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Peony Dreams

Best-Selling Chinese Author Brings a Kunqu Classic to His Hometown

Photos courtesy Hsu Pei-Hung

Few Santa Barbarans are as cool as the
Empress Palace staff, so unflappable they seem balanced on the edge
of the void. Even the most seasoned among them though, such as Mark
Wong and owner Su Mei Luo, get flustered when Pai Hsien-Yung
visits. Early last summer, Pai came into the Hong Kong-style eatery
with a group of people who were working on the monumental Chinese
production of The Peony Pavilion, a nine-hour, three-day
Kunqu opera that will be performed in early October at the Lobero.
The usually stolid waiters clustered around Pai as though he were a
rock star, asking for autographs and wanting their photos taken
with the great man.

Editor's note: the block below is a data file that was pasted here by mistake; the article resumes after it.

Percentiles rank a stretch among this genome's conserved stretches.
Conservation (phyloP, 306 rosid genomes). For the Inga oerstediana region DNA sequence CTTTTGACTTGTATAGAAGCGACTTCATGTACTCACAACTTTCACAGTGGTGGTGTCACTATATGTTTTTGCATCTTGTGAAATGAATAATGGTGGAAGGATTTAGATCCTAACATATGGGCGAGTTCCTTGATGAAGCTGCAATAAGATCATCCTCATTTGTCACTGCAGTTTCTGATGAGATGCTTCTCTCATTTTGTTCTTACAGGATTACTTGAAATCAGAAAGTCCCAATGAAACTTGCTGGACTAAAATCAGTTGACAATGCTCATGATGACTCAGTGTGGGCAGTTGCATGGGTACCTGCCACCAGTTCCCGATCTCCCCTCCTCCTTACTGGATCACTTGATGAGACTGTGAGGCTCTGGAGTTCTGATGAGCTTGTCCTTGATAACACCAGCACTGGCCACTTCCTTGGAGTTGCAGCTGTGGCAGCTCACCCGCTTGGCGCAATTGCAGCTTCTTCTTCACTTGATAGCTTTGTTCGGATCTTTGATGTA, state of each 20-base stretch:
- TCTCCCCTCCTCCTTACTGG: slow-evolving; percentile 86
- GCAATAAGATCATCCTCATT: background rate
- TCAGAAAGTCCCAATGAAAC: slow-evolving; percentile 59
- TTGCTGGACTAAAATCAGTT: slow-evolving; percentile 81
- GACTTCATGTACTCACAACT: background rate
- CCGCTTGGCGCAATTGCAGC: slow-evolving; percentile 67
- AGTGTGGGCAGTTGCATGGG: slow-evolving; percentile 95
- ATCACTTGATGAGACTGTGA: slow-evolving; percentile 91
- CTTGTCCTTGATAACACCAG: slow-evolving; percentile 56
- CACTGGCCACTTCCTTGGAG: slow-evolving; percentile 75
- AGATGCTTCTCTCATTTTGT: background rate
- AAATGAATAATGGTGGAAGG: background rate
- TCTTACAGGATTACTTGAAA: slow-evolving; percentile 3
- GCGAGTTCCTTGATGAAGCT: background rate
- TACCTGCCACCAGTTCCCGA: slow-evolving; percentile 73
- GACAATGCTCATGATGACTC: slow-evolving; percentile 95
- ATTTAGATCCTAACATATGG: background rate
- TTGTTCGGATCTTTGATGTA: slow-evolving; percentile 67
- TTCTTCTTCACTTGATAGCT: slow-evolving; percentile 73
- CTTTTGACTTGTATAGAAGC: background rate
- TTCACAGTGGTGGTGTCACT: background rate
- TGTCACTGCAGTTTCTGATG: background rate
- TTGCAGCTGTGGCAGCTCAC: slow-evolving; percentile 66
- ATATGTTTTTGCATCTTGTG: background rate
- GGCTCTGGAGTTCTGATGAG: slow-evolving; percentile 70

Torture-1.jpgThe elegant 69-year-old Kenneth Pai, as he is known to his
colleagues and students at UCSB, where he has taught Chinese
language and literature for three decades, is also one of China’s
most revered contemporary authors. His first novel, Crystal
Boys
, which dealt with the then controversial subject of
homosexuality, was a huge success in Hong Kong and Taiwan where it
was published in 1971, but was banned by the Communist regime on
the mainland. Today, his short stories, plays, and screenplays have
brought him great fame throughout all the Chinas. Described in his
lengthy Wikipedia entry as the “melancholic pioneer,” he is
credited with bringing modernist tendencies and complicated
perspectives to Chinese literature. UCSB professor of Taiwan
studies and East Asian languages Kuo-Ch’ing Tu recently said,
“Kenneth Pai is probably the most famous contemporary writer in the
Chinese diaspora, often mentioned in conversation among Chinese
intellectuals as a potential candidate for the Nobel Prize.” But
perhaps nothing has burnished his reputation and given him more
satisfaction than the work he has done to revitalize the Kunqu